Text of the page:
You couldn’t imagine a disaster with better timing. Last week the Skagit River bridge on Interstate 5 collapsed when a semi with an oversized load of drilling equipment sheared through overhead support beams and turned the steel trusses into matchsticks. Three vehicles landed in the water; no one was killed. At this point it is generally conceded that the accident had nothing to do with deferred-maintenance issues and deterioration of the structure. But as traffic backs up through the side streets of Mount Vernon and it appears that it will be weeks, if not months, before the main highway of Western Washington is reopened, that particular nuance may not have a lot of meaning. What the accident has done is to pluck an argument that had been raging within the state’s transportation community and place it front and center before the Legislature.
For the last several weeks, key players in the transportation lobby – the Washington Roundtable, the Associated General Contractors – have been arguing that the current tax proposal does not provide enough money for maintenance and preservation of existing roads and highways. Just $911 million goes toward that purpose; meanwhile, for political reasons, other money – perhaps a half-billion dollars in the latest version passed by the House Transportation Committee – goes toward transit, bike paths, stormwater projects and other projects favored by environmental and transit constituencies. Another dispute has concerned the $3 billion that would be allocated toward what are called “mega-projects” – construction of the Columbia River bridge, continuation of the North-South freeway project in Spokane, a start on the connection of Highways 167 and 509 in King and Pierce counties, and a host of other smaller-scale projects.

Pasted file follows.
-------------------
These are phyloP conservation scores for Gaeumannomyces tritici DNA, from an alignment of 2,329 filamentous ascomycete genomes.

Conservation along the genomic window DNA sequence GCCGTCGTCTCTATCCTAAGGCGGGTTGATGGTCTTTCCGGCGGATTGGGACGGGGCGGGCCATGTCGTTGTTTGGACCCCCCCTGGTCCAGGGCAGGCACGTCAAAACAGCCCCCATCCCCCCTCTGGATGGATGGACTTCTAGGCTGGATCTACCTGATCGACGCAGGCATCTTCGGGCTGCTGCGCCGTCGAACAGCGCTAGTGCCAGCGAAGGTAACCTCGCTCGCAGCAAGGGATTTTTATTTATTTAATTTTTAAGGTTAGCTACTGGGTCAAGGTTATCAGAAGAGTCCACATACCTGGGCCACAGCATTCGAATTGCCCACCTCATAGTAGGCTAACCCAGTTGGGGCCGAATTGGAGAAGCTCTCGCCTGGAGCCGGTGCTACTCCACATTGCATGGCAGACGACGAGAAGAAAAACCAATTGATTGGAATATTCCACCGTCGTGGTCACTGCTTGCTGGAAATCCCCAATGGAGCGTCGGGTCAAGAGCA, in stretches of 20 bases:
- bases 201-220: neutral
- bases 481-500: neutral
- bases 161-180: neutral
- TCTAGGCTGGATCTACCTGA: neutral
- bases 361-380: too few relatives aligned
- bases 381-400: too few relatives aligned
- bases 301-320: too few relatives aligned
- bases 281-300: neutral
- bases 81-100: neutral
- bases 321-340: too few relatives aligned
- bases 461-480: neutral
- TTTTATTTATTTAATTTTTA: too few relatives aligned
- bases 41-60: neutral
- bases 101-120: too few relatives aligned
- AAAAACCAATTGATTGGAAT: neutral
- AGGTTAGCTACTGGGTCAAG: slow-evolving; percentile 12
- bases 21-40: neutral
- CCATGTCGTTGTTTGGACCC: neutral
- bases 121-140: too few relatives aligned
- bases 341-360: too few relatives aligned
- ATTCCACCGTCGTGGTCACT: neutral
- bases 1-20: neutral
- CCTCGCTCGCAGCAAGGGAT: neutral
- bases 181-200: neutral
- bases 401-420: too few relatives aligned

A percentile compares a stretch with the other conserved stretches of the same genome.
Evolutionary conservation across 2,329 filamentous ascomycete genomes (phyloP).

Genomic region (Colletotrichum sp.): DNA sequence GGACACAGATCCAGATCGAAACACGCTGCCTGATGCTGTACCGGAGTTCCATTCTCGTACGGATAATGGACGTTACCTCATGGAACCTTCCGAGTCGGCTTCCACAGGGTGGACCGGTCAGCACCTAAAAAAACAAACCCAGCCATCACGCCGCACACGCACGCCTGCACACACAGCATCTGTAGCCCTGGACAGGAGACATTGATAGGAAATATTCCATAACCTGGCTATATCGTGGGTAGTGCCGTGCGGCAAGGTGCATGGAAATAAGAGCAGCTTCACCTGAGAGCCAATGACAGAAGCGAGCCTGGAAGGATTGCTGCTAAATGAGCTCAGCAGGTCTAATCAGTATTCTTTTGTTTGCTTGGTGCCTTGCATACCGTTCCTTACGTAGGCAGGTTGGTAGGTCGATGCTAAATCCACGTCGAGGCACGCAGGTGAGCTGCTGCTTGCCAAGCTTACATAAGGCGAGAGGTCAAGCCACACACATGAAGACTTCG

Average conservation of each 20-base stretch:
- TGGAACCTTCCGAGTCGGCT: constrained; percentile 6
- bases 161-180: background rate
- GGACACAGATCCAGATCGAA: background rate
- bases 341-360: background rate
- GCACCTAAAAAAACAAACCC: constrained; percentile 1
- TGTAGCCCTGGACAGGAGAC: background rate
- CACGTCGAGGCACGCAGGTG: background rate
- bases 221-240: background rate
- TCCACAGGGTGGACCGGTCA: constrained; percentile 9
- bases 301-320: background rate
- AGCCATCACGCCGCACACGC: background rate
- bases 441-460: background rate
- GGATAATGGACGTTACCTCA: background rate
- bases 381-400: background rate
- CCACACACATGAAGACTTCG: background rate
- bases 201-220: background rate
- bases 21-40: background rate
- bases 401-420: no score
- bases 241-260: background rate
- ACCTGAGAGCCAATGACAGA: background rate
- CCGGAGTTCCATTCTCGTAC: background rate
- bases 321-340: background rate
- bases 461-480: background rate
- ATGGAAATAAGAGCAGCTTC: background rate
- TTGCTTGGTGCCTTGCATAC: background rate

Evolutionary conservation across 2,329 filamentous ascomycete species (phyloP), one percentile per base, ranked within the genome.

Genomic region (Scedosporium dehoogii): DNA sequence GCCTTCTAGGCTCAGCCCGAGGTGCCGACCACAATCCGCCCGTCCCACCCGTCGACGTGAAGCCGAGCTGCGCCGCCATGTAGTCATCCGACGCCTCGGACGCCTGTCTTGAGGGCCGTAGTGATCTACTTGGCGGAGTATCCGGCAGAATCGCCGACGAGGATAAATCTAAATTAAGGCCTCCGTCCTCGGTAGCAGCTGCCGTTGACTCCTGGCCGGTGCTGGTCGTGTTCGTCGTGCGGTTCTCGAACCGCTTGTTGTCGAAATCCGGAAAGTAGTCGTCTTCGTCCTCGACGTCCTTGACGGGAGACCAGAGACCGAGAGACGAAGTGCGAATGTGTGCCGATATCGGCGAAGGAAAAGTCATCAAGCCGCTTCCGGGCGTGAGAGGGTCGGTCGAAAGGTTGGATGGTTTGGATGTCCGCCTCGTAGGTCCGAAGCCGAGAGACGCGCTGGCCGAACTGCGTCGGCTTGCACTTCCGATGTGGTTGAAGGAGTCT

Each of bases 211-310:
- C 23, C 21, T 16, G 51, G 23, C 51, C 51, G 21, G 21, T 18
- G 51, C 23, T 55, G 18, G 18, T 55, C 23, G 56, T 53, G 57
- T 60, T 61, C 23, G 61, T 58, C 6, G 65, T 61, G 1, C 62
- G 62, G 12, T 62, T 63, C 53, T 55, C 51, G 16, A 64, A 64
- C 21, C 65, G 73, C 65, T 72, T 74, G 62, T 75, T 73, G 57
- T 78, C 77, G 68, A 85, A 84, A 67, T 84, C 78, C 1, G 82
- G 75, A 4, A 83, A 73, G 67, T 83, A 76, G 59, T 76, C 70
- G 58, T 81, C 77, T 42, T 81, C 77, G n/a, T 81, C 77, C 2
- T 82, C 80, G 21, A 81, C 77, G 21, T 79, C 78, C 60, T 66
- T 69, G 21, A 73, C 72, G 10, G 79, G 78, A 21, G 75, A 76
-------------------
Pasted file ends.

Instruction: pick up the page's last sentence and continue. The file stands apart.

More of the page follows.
Former transportation secretary Doug MacDonald has been sounding the alarm in recent weeks, with a series of articles posted on the Seattle website Crosscut, that the transportation package appears to be designed to curry favor in specific regions and with specific constituencies, rather than spending money on improvements to existing highways, where it might do the most good in speeding traffic along. “The thing that is so funny about the package is that it spends money on things like bypasses for Yelm and Belfair, and those things don’t seem as important since last Thursday than the bridges that seem vulnerable,” he says.
Seems like everyone in the news media these days has become an expert on bridge-sufficiency ratings and the national inventory of bridges, MacDonald chuckles, and it reminds him a bit of the public vote in 2005 on the last gas-tax increase. When Hurricane Katrina hit, suddenly everyone was interested in infrastructure. The same thing may be happening now. And the question is how to channel that interest in a productive direction.
New Message Emerges